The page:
PRESIDENT IGNORES MURDERS OF AMERICANS COMMITTED BY HIS ILLEGAL-ALIEN CONSTITUENTS
NWV News Writer Jim Kouri
Posted 1:00 AM Eastern
August 12, 2013
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Despite President Barack Obama and his minions weakening U.S. sovereignty, more and more Americans are becoming aware of the American citizens who are being victimized by Obama's constituents who became lawbreakers the moment they crossed the U.S. border without permission or overstayed their temporary visas, according to two cases adjudicated last week.
In one case, a federal judge in New Mexico on Wednesday sentenced an illegal alien from El Salvador to 40 years in federal prison for armed robbery and felony murder, according to law enforcement officials.
Marvin Aguilar-Lopez will be deported back to El Salvador upon completion of his prison sentence, said U.S. Attorney Kenneth Gonzales in Albuquerque, N.M.
The 26-year-old Aguilar-Lopez and his accomplices -- Pablo De Leon Ortiz, 34, and Francisco Melgar-Cabrera, 30, both of El Salvador -- were indicted in October 2009, and charged with robbery, felony murder, and firearms offenses in a nine-count indictment as the result of the armed robbery of a Denny’s Restaurant located in Albuquerque and the murder of American citizen Stephanie Anderson, a restaurant worker, on June 20, 2009.
Aguilar-Lopez and De Leon Ortiz, who had been in state custody since the day of the robbery and murder, were arrested on the federal charges on Oct. 19, 2009.
On April 14, 2010, a 10-count superseding indictment was filed adding Jose “Tito” Humberto Melgar-Cabrera, the brother of Francisco Melgar-Cabrera, as a defendant.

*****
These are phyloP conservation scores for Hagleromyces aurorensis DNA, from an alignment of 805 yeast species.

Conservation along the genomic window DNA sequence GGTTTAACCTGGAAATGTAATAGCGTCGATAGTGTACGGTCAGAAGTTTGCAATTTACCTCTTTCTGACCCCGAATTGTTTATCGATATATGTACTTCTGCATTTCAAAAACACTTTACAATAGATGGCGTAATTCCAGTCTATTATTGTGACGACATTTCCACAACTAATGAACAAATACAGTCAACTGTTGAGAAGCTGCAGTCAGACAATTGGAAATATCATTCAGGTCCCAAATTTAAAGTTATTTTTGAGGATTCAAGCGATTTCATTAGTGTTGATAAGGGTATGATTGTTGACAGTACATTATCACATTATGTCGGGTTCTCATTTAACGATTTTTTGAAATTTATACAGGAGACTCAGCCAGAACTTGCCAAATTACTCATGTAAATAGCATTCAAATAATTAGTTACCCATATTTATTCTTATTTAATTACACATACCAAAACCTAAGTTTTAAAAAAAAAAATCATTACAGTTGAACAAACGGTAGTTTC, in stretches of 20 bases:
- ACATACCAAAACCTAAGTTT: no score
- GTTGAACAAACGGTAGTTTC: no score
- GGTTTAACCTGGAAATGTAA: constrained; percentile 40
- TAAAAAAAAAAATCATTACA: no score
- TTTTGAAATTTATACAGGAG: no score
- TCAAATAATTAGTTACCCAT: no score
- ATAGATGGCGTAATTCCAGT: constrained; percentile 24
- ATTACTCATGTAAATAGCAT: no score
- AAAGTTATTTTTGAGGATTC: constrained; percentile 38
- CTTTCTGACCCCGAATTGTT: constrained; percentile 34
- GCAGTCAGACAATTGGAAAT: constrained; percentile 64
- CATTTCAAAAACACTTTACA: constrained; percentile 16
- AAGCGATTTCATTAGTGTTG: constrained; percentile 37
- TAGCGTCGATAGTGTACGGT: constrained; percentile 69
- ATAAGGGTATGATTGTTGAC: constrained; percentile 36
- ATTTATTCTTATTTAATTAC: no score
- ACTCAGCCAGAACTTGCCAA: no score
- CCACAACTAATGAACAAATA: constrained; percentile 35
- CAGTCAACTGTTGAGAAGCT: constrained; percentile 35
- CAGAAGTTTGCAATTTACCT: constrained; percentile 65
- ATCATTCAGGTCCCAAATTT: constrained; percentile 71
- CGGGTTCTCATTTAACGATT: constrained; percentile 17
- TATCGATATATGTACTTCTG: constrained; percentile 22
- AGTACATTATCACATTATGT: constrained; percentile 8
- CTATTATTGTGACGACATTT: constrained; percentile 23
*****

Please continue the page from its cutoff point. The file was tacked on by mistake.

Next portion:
Jose Melgar-Cabrera was charged for being an accessory after the fact for assisting Francisco Melgar-Cabrera in evading capture by police, and he was arrested on April 21, 2010.
A 14-count second superseding indictment that was filed on Oct. 14, 2010, added four new robbery and firearms offenses against De Leon Ortiz, Aguilar-Lopez and Francisco Melgar-Cabrera. The new charges stem from the armed robbery of the Lone Star Steakhouse & Saloon also located in Albuquerque on June 13, 2009.
On Sept. 30, 2011, Aguilar-Lopez entered guilty pleas to counts three and four of the second superseding indictment charging him with the armed robbery of the Denny’s Restaurant, and the felony murder of Ms. Anderson.
His sentencing had been delayed by competency proceedings which concluded with judicial findings of legal competency.
Francisco Melgar-Cabrera has yet to be apprehended and is considered a fugitive.
In a biting editorial on May 8 in the Albuquerque Journal, the newspaper stated:
"Federal officials say they know where Melgar-Cabrera is in El Salvador. They need to consider dropping the death penalty in his case and adhering to a 70-year sentencing cap if it will get Salvadoran officials to approve an arrest warrant and help bring him to justice. He’s 29, and incarcerating him until he’s 99 — if he makes it that long — and then kicking him out of the country seems reasonable.
"And if El Salvador still balks, perhaps U.S. officials should reconsider the $41.8 million in bilateral assistance the Obama administration requested pre-sequestration for that country."Four years have passed since the 34-year-old Anderson, who was working to become a pharmacy technician, was shot and killed for simply going to work to help realize her professional dream. Federal officials need to do what’s necessary to bring the last defendant in her senseless death to justice."